Background The 2010 Neonatal Resuscitation Guidelines recommend preductal transcutaneous oxygen saturation (SpO2) monitoring at birth in preterm and/or non reactive and/or hypotonic newborns. Previous studies have assessed SpO2 showing that SpO2 immediately after birth is higher in newborns by Vaginal Delivery (VD) vs. Caesarean Section (CS). This difference has never been investigated in newborns by Emergency CS (presence of labour) vs. Elective CS (absence of labour).
Objective To compare SpO2 in newborns by Emergency CS vs. Elective CS in the first minutes of life.
Methods The study included healthy newborns at term by Emergency CS, by Elective CS and by VD as control group. Infants receiving supplemental O2 or assisted ventilation were excluded. SpO2 was recorded for the first 10 minutes of life using a Masimo Radical-7 pulse oximeter probe (Masimo, Irvine, CA) applied to the right hand.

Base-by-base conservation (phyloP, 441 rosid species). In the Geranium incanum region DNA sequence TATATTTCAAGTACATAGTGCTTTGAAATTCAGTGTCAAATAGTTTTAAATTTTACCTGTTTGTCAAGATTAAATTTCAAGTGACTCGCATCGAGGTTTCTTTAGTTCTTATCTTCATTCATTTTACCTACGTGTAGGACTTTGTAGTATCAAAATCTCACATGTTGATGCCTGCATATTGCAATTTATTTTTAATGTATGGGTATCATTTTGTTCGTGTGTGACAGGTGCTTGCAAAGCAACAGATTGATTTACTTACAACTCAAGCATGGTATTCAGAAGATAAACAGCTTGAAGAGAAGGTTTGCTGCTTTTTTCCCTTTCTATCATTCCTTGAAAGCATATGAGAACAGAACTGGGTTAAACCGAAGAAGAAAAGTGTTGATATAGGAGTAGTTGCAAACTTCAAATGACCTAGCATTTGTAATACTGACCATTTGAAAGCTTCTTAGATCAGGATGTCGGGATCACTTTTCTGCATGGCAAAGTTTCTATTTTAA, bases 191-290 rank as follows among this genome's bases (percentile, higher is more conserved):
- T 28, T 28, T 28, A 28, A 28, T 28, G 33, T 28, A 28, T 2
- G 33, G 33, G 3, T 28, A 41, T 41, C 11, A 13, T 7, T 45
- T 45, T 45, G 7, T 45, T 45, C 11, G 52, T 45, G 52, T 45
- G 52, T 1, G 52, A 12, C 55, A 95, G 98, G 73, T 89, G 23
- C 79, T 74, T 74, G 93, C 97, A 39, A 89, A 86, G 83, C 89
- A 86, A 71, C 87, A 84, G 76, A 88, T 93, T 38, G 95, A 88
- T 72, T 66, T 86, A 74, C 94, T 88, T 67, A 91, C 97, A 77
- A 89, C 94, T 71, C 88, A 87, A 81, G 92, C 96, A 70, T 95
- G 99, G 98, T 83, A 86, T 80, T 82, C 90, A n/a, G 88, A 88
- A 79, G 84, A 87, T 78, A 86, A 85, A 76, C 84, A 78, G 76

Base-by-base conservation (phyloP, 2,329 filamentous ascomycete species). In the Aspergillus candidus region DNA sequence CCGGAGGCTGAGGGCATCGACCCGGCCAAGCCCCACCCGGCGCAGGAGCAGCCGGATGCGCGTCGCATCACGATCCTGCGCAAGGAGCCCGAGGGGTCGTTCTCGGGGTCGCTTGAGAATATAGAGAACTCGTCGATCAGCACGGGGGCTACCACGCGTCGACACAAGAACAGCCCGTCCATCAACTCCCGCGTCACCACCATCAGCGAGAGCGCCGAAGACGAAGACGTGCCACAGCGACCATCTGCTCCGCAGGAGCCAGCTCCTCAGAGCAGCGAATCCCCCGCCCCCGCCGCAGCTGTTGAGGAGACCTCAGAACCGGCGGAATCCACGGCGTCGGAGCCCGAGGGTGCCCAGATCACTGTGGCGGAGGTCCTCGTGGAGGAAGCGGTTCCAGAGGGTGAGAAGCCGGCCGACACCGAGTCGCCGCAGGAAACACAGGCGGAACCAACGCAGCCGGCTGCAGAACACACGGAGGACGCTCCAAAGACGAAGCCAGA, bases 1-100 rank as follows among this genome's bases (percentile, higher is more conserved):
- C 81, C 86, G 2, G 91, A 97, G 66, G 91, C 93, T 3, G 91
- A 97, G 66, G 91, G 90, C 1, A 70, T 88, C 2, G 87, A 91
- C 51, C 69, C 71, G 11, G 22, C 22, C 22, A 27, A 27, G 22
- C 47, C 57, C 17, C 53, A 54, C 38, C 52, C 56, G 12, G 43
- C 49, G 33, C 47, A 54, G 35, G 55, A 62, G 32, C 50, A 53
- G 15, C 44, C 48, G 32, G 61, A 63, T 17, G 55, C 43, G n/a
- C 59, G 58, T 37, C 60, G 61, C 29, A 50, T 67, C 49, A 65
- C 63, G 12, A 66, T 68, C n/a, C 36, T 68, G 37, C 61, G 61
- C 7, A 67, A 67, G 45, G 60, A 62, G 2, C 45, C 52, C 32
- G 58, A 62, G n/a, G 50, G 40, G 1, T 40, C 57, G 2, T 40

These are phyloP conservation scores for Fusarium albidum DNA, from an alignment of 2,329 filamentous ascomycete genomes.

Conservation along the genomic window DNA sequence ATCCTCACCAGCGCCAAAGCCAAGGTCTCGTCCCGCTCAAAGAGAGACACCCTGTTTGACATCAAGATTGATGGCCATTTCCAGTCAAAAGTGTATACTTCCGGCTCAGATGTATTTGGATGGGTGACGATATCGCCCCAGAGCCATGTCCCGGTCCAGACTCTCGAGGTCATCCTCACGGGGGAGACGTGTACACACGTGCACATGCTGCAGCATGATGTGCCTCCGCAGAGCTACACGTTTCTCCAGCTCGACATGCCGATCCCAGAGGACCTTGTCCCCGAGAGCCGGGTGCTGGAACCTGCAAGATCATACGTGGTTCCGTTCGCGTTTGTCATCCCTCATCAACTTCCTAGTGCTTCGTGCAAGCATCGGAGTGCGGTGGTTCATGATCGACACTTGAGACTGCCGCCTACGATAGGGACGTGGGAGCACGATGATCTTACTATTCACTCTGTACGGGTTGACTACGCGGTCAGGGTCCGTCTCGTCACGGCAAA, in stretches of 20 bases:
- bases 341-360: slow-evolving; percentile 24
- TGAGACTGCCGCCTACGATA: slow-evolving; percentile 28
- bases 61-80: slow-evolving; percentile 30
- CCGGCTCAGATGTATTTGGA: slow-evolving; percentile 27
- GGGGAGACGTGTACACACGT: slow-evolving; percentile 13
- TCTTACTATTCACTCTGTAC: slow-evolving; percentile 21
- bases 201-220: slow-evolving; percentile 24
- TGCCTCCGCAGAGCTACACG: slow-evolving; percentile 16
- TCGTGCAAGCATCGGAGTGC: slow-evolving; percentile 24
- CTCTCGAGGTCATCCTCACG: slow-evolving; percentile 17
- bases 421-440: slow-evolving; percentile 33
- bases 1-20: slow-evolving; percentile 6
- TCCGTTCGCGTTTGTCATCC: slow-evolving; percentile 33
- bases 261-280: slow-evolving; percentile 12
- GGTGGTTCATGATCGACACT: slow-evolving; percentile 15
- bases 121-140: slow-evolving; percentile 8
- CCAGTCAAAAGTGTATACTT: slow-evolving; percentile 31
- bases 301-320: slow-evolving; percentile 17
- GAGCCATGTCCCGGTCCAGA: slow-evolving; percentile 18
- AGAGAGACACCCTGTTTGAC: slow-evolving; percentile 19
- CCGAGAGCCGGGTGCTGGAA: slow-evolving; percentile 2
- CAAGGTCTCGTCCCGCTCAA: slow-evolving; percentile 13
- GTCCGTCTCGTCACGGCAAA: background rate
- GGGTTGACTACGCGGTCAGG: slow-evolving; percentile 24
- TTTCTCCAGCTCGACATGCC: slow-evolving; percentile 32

Results We studied 24 newborns by Emergency CS, 57 by Elective CS and 47 by VD. The SpO2 gradually improved during the first 10 minutes of life in all groups (p per trend < 0,0001). The SpO2 were similar in the tenth minute of life in all the 3 groups, but it was always higher in newborns by Emergency CS as well as by VD than in those by Elective CS from minute one to minute nine (p<0.05).
Conclusions SpO2 in newborns by Emergency CS in the first minutes of life is higher than in those born by Elective CS as well as in newborns by VD vs. Elective CS.